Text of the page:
Computer Crime Research Center


Cyber crime: few cases qualify, ones that do get stuck in court

Date: January 15, 2005
Source: Cities.ExpressIndia.Com
By: Vinita Deshmukh

Shouldn’t a fine of Rs 1 lakh and five years rigorous imprisonment be enough of a deterrent for men to pry on women through webcams and mobile cameras?

Apparently not. For, cases such as the one involving the Navi Peth landlord Kulkarni, who used webcams to spy on his paying guests, do not reach a logical conclusion in courts fast enough.

Meera Borwankar, JCP, Mumbai and head of Crime Branch under whose jurisdiction is the cyber crime cell, is emphatic: ‘‘It’s all about taking strict action. Cases must be tried immediately and the culprit punished. If this is done people will be wary of committing this crime.’’

Experts believe that the law is powerful enough. Under Section 67 of the IT Act 2000, if there is enough evidence to prove that the objectionable material has been published, distributed or circulated, then the penalty is Rs 1 lakh and five years RI for the first time offender — the penalty doubles for a repeat offender.

‘‘The law provides for stringent action and covers the entire gamut of illegal cyber activities,’’ said Rohas Nagpal, president of the Asian School of Cyber Laws. ‘‘However, due to the courts being overburdened, the law takes its own course. What is required is awareness, though with more and more youngsters owning mobile phones with cameras and webcams, such incidences are bound to go up.’’

ACP Sanjay Jadhav of Pune Crime Branch has been dealing with cyber crime since the last couple of years and he receives about four to five complaints (including incidents of hacking and objectionable sms) every month but most do not qualify as offences.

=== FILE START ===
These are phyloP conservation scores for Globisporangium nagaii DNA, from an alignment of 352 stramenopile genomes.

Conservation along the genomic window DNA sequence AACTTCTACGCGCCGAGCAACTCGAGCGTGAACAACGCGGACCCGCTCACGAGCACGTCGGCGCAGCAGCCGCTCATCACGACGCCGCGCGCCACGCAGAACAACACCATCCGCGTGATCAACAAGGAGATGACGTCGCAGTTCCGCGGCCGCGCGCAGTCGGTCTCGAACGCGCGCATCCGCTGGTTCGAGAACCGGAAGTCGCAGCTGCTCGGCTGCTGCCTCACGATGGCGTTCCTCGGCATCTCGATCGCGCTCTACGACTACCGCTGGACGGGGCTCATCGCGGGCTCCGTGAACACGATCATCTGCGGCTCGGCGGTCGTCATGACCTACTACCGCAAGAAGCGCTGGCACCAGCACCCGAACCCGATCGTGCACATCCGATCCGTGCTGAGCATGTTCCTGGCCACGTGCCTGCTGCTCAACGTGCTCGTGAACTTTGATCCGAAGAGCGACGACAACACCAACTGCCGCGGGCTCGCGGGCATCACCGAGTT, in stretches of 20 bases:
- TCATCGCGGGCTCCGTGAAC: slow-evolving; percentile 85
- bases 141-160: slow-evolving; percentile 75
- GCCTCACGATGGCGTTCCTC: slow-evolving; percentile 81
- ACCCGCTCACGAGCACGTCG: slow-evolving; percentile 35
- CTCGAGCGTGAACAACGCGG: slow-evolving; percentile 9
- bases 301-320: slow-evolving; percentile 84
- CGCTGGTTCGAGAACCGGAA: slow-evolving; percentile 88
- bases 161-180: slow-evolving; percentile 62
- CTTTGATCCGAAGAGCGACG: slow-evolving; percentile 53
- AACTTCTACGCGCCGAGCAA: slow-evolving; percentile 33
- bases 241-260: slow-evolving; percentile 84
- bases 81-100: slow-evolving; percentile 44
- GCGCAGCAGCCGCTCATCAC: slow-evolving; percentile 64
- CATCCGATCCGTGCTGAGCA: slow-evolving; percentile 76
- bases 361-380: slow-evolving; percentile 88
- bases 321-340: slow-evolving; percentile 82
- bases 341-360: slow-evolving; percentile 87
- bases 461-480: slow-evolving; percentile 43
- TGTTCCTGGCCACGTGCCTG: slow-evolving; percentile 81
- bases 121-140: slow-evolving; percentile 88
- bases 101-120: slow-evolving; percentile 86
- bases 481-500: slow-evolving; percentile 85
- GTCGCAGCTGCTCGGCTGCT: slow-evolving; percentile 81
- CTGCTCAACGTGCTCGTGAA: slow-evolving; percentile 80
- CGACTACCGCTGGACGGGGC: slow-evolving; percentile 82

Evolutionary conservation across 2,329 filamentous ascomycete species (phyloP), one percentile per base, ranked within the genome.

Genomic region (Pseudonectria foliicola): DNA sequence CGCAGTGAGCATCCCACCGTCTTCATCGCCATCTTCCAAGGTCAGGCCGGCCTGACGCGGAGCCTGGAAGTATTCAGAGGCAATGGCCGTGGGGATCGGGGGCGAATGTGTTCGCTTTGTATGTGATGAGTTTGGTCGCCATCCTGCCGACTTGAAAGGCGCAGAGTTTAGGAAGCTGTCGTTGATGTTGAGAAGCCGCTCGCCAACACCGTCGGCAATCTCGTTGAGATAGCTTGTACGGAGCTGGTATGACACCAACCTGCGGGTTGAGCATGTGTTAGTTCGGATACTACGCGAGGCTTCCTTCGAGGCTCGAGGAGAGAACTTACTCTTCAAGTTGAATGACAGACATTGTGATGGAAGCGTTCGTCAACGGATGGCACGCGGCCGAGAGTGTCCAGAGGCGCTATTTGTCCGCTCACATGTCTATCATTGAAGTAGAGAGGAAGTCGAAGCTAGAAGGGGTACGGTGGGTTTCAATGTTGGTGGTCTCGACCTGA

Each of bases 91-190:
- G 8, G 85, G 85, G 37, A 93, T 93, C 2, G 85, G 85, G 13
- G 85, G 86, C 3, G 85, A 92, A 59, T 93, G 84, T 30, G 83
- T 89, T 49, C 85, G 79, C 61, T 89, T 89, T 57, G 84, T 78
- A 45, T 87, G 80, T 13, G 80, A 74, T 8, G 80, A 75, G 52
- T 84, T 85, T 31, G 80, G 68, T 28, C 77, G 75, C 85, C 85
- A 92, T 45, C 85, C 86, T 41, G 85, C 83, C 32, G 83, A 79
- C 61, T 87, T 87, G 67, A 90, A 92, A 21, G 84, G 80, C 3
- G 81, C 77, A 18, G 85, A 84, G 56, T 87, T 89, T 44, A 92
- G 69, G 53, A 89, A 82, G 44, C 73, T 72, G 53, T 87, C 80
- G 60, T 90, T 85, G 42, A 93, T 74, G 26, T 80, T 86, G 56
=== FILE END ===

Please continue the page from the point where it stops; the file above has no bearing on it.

‘‘Although on the face of it, all such cases seem to have the same features, each one is different. While the IT Act has no provision for seeking legal permission for the installation of a web camera, the investigating officer will look at a case depending on the motive of the person and the evidence found against him.’’

Borwankar says it is impractical to expect the police force to get into people’s homes and conduct checks. ‘‘I am not in favour of the law giving powers to the police to check how these hi-tech equipment are being used - it will become another license Raj, besides we do not have the resources or the manpower.’’

Her only suggestion is for women to be on guard. ‘‘Be careful when you are in pubs or other public places. Otherwise they might end up getting into a Kareena (Kapoor) like situations.’’

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